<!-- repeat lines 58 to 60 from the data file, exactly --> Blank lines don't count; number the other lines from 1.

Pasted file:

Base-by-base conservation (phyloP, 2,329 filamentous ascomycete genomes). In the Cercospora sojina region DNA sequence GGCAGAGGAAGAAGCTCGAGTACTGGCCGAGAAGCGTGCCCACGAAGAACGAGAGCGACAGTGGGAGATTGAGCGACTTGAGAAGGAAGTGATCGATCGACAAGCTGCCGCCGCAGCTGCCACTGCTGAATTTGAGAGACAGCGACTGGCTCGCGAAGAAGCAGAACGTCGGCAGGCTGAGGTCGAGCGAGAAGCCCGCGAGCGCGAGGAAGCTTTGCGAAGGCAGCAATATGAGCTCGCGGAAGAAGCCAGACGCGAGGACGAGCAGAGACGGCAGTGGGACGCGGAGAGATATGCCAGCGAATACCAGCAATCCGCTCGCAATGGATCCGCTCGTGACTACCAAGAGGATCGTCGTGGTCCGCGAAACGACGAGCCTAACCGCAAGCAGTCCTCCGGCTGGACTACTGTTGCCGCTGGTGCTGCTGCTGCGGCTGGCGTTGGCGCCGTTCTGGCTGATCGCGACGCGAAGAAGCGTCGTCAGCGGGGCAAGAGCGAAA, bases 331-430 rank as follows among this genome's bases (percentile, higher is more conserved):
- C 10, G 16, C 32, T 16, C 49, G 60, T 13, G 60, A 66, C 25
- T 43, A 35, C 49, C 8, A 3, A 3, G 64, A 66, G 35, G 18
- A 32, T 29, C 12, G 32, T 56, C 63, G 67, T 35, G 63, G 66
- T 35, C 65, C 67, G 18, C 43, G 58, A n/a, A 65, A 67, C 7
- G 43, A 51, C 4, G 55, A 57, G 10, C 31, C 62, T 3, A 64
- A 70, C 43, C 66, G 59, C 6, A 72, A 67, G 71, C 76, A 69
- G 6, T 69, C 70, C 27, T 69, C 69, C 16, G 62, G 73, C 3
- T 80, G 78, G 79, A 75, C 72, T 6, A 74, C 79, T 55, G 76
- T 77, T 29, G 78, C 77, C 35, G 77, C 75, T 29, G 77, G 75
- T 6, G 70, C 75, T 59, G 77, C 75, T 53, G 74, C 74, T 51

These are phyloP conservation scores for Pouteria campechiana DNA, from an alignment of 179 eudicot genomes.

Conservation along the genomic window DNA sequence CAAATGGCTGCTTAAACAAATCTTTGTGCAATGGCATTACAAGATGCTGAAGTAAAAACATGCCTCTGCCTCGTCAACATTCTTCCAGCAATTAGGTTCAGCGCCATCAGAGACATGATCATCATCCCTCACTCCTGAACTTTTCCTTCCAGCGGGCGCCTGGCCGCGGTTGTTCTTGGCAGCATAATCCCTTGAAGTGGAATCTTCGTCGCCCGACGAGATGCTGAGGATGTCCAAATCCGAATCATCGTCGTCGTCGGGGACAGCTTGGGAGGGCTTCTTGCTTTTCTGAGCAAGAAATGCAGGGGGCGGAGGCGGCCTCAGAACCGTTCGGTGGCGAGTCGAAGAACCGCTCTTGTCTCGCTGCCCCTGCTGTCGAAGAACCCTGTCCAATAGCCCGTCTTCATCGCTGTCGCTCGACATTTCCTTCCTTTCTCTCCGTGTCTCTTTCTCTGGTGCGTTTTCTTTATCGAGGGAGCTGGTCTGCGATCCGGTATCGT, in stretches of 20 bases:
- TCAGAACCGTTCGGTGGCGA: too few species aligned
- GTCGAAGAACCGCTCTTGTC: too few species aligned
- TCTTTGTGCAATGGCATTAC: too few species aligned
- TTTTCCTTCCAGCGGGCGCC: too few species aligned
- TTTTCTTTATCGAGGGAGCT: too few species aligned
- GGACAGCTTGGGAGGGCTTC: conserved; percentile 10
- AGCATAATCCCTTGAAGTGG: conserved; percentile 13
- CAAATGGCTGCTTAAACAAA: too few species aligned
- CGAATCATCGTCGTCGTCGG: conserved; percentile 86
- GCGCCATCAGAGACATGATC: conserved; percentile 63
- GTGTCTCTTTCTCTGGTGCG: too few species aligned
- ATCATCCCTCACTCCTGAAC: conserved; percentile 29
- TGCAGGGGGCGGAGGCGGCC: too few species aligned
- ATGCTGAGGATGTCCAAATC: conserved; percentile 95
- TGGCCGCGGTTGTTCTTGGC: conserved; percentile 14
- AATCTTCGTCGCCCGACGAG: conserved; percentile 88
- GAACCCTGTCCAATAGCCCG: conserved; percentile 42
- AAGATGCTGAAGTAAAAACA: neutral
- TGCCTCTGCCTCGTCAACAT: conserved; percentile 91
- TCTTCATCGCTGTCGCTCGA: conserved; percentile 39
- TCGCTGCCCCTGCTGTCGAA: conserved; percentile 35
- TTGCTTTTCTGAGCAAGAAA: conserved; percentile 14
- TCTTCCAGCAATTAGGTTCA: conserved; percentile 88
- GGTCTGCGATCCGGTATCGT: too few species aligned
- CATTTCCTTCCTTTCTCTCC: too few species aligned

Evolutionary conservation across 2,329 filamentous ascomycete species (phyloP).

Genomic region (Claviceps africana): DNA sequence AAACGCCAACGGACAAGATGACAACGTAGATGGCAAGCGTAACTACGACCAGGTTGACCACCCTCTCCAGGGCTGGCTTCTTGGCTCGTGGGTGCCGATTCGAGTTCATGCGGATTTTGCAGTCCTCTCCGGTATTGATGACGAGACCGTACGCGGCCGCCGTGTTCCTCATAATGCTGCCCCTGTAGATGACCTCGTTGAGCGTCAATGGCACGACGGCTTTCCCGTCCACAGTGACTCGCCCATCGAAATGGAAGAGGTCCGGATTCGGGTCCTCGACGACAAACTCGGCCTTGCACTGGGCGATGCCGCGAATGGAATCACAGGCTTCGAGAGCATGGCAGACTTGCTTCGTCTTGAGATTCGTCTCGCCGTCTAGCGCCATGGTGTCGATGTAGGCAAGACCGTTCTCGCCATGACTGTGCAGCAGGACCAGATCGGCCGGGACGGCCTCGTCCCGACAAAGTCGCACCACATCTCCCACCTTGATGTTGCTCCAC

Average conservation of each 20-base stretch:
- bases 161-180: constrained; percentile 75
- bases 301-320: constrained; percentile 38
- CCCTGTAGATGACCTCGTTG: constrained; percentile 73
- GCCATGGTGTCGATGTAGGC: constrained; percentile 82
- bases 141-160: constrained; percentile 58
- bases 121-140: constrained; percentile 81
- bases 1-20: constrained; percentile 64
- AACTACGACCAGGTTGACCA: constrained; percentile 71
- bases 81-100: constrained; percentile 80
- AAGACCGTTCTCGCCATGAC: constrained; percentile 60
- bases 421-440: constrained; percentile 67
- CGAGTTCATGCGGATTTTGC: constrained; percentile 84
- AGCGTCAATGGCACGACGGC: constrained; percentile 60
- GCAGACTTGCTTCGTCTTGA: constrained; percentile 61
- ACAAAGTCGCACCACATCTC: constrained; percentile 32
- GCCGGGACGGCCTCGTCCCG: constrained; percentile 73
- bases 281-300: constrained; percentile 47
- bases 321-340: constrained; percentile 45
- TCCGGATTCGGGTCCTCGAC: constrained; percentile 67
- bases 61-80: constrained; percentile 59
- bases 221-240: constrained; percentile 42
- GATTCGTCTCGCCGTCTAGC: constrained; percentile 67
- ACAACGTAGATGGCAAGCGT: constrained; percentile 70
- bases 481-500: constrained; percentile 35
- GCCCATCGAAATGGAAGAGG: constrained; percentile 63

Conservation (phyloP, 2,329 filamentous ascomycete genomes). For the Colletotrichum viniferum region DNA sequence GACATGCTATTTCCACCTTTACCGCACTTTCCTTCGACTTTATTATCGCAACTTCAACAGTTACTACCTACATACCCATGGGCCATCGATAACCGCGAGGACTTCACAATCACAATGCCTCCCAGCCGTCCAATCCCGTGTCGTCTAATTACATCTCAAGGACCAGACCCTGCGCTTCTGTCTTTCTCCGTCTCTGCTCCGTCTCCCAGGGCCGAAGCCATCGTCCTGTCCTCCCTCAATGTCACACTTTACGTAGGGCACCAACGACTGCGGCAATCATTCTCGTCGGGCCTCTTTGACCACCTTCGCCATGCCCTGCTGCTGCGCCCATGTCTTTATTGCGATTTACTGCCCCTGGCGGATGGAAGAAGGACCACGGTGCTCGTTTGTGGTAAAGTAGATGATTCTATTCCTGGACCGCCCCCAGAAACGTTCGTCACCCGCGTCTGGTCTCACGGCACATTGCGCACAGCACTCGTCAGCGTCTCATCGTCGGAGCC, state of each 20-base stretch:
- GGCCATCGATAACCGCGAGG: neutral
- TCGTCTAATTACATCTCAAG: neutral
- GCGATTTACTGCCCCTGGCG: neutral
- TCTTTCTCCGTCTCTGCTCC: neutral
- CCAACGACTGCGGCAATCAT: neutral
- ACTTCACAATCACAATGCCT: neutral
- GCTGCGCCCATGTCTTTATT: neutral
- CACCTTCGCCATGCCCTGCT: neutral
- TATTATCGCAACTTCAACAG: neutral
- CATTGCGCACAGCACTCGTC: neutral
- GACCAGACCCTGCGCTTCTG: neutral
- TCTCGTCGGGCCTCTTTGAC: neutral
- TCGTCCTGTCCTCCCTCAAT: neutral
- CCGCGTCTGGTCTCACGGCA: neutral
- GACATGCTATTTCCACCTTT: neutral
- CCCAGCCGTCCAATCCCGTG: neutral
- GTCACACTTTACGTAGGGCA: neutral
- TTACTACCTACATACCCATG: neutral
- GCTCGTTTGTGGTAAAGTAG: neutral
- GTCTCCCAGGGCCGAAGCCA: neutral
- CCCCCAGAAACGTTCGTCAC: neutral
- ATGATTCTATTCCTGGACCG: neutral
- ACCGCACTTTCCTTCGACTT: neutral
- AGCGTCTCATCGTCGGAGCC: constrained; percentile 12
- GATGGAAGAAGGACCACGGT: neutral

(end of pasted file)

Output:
- bases 281-300: constrained; percentile 47
- bases 321-340: constrained; percentile 45
- TCCGGATTCGGGTCCTCGAC: constrained; percentile 67